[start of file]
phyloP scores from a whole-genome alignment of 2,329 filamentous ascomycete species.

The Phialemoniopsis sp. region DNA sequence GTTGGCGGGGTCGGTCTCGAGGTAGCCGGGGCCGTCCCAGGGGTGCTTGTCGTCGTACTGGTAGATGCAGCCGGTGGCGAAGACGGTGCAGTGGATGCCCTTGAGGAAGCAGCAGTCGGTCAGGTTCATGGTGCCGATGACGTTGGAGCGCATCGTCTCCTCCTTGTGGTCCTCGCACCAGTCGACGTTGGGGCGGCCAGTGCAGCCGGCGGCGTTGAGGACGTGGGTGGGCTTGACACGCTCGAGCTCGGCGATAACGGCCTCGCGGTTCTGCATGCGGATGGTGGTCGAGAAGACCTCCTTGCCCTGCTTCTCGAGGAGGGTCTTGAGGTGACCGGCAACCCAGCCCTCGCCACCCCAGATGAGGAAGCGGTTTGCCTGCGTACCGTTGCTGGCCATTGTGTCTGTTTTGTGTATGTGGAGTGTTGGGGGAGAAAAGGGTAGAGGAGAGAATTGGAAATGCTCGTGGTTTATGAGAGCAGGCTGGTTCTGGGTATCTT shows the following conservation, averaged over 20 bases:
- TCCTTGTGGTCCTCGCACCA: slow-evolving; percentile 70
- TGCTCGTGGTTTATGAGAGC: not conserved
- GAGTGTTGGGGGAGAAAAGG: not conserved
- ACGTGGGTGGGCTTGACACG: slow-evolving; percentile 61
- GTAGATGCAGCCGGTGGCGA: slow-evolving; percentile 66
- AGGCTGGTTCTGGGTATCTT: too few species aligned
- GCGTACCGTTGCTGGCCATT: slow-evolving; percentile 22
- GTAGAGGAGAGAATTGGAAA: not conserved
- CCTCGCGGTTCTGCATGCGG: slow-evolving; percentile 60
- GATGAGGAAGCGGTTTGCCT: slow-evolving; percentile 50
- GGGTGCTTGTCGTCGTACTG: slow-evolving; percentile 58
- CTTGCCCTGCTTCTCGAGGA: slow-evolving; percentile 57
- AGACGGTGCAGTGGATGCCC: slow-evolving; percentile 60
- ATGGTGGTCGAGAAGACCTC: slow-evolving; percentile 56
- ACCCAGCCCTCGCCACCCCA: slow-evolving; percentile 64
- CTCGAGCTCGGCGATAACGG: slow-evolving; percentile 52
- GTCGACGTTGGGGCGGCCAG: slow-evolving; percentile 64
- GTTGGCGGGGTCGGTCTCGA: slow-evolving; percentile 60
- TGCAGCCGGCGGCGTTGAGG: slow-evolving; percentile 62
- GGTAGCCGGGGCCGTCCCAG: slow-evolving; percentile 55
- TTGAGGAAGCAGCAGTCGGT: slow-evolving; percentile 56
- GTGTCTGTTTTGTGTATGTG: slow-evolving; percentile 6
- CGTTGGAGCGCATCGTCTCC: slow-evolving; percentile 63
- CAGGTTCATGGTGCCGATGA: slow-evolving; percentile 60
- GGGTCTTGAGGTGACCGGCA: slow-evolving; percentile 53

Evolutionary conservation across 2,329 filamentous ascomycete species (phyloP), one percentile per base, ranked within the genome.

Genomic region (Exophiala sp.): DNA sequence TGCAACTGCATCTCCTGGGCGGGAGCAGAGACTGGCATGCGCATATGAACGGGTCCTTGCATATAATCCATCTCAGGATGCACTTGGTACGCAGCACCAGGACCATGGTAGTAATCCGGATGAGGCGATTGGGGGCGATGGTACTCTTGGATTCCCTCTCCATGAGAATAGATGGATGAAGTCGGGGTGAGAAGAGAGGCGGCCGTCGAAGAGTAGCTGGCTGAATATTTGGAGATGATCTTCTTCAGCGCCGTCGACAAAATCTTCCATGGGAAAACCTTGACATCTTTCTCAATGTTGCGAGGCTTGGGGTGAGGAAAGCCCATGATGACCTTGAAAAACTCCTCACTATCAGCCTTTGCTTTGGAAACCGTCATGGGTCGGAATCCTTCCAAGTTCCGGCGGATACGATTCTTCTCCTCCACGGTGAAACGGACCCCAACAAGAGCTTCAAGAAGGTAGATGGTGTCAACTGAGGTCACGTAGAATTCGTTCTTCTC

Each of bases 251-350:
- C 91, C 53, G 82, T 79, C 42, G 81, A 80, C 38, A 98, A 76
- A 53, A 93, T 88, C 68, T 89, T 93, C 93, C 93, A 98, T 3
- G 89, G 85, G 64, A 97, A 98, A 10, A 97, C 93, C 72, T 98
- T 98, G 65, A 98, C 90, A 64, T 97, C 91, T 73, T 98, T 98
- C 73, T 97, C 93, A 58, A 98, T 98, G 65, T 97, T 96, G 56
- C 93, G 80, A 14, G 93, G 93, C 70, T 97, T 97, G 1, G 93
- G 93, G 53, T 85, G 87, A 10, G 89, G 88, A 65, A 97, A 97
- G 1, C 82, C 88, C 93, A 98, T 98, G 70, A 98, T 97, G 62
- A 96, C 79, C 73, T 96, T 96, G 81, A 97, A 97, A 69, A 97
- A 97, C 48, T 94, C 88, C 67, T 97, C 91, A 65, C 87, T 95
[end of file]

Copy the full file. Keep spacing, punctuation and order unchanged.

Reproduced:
phyloP scores from a whole-genome alignment of 2,329 filamentous ascomycete species.

The Phialemoniopsis sp. region DNA sequence GTTGGCGGGGTCGGTCTCGAGGTAGCCGGGGCCGTCCCAGGGGTGCTTGTCGTCGTACTGGTAGATGCAGCCGGTGGCGAAGACGGTGCAGTGGATGCCCTTGAGGAAGCAGCAGTCGGTCAGGTTCATGGTGCCGATGACGTTGGAGCGCATCGTCTCCTCCTTGTGGTCCTCGCACCAGTCGACGTTGGGGCGGCCAGTGCAGCCGGCGGCGTTGAGGACGTGGGTGGGCTTGACACGCTCGAGCTCGGCGATAACGGCCTCGCGGTTCTGCATGCGGATGGTGGTCGAGAAGACCTCCTTGCCCTGCTTCTCGAGGAGGGTCTTGAGGTGACCGGCAACCCAGCCCTCGCCACCCCAGATGAGGAAGCGGTTTGCCTGCGTACCGTTGCTGGCCATTGTGTCTGTTTTGTGTATGTGGAGTGTTGGGGGAGAAAAGGGTAGAGGAGAGAATTGGAAATGCTCGTGGTTTATGAGAGCAGGCTGGTTCTGGGTATCTT shows the following conservation, averaged over 20 bases:
- TCCTTGTGGTCCTCGCACCA: slow-evolving; percentile 70
- TGCTCGTGGTTTATGAGAGC: not conserved
- GAGTGTTGGGGGAGAAAAGG: not conserved
- ACGTGGGTGGGCTTGACACG: slow-evolving; percentile 61
- GTAGATGCAGCCGGTGGCGA: slow-evolving; percentile 66
- AGGCTGGTTCTGGGTATCTT: too few species aligned
- GCGTACCGTTGCTGGCCATT: slow-evolving; percentile 22
- GTAGAGGAGAGAATTGGAAA: not conserved
- CCTCGCGGTTCTGCATGCGG: slow-evolving; percentile 60
- GATGAGGAAGCGGTTTGCCT: slow-evolving; percentile 50
- GGGTGCTTGTCGTCGTACTG: slow-evolving; percentile 58
- CTTGCCCTGCTTCTCGAGGA: slow-evolving; percentile 57
- AGACGGTGCAGTGGATGCCC: slow-evolving; percentile 60
- ATGGTGGTCGAGAAGACCTC: slow-evolving; percentile 56
- ACCCAGCCCTCGCCACCCCA: slow-evolving; percentile 64
- CTCGAGCTCGGCGATAACGG: slow-evolving; percentile 52
- GTCGACGTTGGGGCGGCCAG: slow-evolving; percentile 64
- GTTGGCGGGGTCGGTCTCGA: slow-evolving; percentile 60
- TGCAGCCGGCGGCGTTGAGG: slow-evolving; percentile 62
- GGTAGCCGGGGCCGTCCCAG: slow-evolving; percentile 55
- TTGAGGAAGCAGCAGTCGGT: slow-evolving; percentile 56
- GTGTCTGTTTTGTGTATGTG: slow-evolving; percentile 6
- CGTTGGAGCGCATCGTCTCC: slow-evolving; percentile 63
- CAGGTTCATGGTGCCGATGA: slow-evolving; percentile 60
- GGGTCTTGAGGTGACCGGCA: slow-evolving; percentile 53

Evolutionary conservation across 2,329 filamentous ascomycete species (phyloP), one percentile per base, ranked within the genome.

Genomic region (Exophiala sp.): DNA sequence TGCAACTGCATCTCCTGGGCGGGAGCAGAGACTGGCATGCGCATATGAACGGGTCCTTGCATATAATCCATCTCAGGATGCACTTGGTACGCAGCACCAGGACCATGGTAGTAATCCGGATGAGGCGATTGGGGGCGATGGTACTCTTGGATTCCCTCTCCATGAGAATAGATGGATGAAGTCGGGGTGAGAAGAGAGGCGGCCGTCGAAGAGTAGCTGGCTGAATATTTGGAGATGATCTTCTTCAGCGCCGTCGACAAAATCTTCCATGGGAAAACCTTGACATCTTTCTCAATGTTGCGAGGCTTGGGGTGAGGAAAGCCCATGATGACCTTGAAAAACTCCTCACTATCAGCCTTTGCTTTGGAAACCGTCATGGGTCGGAATCCTTCCAAGTTCCGGCGGATACGATTCTTCTCCTCCACGGTGAAACGGACCCCAACAAGAGCTTCAAGAAGGTAGATGGTGTCAACTGAGGTCACGTAGAATTCGTTCTTCTC

Each of bases 251-350:
- C 91, C 53, G 82, T 79, C 42, G 81, A 80, C 38, A 98, A 76
- A 53, A 93, T 88, C 68, T 89, T 93, C 93, C 93, A 98, T 3
- G 89, G 85, G 64, A 97, A 98, A 10, A 97, C 93, C 72, T 98
- T 98, G 65, A 98, C 90, A 64, T 97, C 91, T 73, T 98, T 98
- C 73, T 97, C 93, A 58, A 98, T 98, G 65, T 97, T 96, G 56
- C 93, G 80, A 14, G 93, G 93, C 70, T 97, T 97, G 1, G 93
- G 93, G 53, T 85, G 87, A 10, G 89, G 88, A 65, A 97, A 97
- G 1, C 82, C 88, C 93, A 98, T 98, G 70, A 98, T 97, G 62
- A 96, C 79, C 73, T 96, T 96, G 81, A 97, A 97, A 69, A 97
- A 97, C 48, T 94, C 88, C 67, T 97, C 91, A 65, C 87, T 95